The perils of enforcing immediate ROI.

Startups (us included) have an incessant urge to constantly ask “is that ROI positive” for every business decision. We’ve become so accustomed to constantly think about growing our user base, making our product better, and watching out for the runway cliff that we often misguide ourselves by missing important connections in the decisions we make every day. It’s only natural to worry about those 3 crucial ingredients and nothing else…

What we have come to realize as a team is that we need to remind ourselves that not everything is connected to users, products, or revenue, at least not immediately. There are things we do, decisions we make, that are investments in future returns. We talk to customers and sometimes encourage them to try a competitor’s solution if our product isn’t a great fit. We drive 5+ hours to meet with a group of founders in L.A. just to shoot the shit. We build custom integrations for a high profile client just so they can be 1% more happy. None of those things see immediate ROI in the grand scheme of things. But all of those things connect dots in our long term survival and success road map.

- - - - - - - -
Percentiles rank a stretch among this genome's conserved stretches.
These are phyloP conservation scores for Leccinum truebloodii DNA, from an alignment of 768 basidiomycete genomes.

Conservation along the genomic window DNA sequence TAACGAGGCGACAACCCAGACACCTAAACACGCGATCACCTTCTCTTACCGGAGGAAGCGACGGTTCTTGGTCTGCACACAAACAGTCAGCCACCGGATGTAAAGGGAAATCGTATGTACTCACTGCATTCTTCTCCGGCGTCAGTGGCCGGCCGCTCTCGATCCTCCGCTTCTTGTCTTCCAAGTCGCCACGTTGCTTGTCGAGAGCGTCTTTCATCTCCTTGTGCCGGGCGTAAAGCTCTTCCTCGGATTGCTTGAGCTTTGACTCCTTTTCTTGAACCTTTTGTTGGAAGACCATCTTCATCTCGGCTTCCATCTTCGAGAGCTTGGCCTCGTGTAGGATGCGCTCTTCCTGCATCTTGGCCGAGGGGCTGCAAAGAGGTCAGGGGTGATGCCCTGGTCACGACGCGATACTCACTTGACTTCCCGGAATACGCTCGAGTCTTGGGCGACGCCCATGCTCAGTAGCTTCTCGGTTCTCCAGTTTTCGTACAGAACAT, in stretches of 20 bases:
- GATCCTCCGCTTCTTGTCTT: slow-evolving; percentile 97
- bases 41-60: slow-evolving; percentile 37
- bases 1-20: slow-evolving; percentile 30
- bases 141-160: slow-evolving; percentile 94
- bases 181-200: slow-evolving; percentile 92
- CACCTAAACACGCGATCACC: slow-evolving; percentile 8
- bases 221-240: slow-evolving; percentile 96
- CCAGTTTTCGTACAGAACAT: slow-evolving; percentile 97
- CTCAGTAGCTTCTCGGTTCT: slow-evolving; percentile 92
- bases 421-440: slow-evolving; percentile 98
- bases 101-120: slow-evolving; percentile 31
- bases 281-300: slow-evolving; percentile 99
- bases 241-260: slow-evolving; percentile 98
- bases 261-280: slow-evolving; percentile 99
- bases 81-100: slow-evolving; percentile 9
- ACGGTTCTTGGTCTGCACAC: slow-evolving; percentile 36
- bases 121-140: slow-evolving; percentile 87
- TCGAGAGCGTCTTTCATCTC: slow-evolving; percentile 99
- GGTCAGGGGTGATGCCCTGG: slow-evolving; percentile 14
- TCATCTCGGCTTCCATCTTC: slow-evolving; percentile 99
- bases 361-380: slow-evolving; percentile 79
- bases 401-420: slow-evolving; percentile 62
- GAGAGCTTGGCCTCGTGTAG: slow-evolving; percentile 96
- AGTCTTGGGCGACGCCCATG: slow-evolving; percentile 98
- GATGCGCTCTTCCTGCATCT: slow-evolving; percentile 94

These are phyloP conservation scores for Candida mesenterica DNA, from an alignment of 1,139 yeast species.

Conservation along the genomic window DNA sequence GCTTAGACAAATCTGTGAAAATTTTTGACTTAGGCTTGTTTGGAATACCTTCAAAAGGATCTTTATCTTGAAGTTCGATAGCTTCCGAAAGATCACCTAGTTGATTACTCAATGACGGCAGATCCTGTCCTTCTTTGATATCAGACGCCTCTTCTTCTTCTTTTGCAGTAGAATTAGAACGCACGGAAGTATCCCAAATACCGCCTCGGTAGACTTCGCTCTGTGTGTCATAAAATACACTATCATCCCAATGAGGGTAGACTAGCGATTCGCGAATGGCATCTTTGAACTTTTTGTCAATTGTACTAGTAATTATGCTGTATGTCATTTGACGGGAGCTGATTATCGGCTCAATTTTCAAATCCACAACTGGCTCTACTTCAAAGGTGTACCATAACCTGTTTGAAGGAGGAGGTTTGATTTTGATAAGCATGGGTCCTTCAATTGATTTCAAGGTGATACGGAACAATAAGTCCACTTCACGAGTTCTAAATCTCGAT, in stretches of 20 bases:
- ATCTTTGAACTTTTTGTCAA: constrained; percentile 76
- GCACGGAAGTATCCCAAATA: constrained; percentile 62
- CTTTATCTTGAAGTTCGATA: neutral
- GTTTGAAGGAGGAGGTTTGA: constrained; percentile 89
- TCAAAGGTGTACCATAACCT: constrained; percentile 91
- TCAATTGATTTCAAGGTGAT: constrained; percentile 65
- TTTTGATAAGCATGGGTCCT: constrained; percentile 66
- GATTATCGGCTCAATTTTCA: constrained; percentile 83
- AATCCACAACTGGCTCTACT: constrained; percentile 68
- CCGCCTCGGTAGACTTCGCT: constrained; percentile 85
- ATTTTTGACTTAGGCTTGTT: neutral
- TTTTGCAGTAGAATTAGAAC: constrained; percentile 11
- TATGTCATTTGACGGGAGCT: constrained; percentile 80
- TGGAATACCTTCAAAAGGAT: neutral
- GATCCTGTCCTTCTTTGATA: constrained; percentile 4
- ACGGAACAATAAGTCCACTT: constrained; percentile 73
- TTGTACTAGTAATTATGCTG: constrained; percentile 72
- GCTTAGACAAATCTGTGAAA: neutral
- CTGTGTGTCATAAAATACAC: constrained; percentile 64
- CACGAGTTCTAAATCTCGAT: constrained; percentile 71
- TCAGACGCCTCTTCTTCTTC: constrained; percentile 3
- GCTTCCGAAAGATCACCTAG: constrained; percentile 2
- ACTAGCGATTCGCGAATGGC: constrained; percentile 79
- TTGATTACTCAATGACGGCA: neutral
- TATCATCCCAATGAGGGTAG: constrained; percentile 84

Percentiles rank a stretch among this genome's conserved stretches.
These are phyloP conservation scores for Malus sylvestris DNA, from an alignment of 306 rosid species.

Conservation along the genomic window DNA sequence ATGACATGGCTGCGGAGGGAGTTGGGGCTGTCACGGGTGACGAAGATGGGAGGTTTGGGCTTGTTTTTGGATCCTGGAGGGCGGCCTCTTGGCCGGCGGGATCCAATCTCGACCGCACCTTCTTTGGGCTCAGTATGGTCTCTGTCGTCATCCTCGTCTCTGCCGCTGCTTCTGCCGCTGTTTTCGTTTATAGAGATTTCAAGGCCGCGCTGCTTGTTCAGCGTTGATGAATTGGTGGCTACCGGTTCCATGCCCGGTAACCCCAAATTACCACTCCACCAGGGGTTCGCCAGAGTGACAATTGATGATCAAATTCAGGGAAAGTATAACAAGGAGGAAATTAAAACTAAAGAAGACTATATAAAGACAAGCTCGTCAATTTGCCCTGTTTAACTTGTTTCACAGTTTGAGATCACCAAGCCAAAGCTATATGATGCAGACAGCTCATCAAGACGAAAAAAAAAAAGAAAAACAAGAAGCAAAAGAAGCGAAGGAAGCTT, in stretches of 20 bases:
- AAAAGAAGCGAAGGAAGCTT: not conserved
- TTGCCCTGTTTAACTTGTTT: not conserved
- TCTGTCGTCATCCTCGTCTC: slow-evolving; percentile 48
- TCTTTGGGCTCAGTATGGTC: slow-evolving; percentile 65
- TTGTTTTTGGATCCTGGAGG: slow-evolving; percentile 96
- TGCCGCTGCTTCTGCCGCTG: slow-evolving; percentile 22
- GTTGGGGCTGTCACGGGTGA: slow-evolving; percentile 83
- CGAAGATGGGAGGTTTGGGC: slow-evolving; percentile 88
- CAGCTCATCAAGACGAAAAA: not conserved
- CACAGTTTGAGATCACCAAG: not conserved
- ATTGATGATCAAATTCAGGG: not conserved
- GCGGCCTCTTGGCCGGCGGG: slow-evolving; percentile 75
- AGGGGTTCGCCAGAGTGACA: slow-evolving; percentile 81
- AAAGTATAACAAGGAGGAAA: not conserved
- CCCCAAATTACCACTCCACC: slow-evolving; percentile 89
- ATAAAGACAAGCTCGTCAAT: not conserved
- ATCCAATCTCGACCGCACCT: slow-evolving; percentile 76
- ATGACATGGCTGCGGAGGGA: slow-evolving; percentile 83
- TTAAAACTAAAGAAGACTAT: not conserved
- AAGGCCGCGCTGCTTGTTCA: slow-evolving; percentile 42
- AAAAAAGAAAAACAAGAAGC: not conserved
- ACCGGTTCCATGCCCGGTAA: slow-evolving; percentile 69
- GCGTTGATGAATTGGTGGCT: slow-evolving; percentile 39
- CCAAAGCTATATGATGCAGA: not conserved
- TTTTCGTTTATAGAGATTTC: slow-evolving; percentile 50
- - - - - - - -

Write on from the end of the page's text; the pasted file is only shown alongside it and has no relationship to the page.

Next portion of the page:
And yes, we understand. With only so much time users, your product, and money do matter. They matter a great deal. We’d be lying if we told you that weren’t true. That said, users, great products, and money don’t always come easily. Sustainable businesses know how to evaluate an idea, make a decision, and act upon that decision in a variety of timelines. In short, you need to learn to separate bullshit from the things that matter even if it isn’t immediately obvious.

The important thing to remember is not to lose sight of what matters to you and your team. Ultimately, we’re in the business of making people want what we’re building. The long game is about execution. Not short term ROI.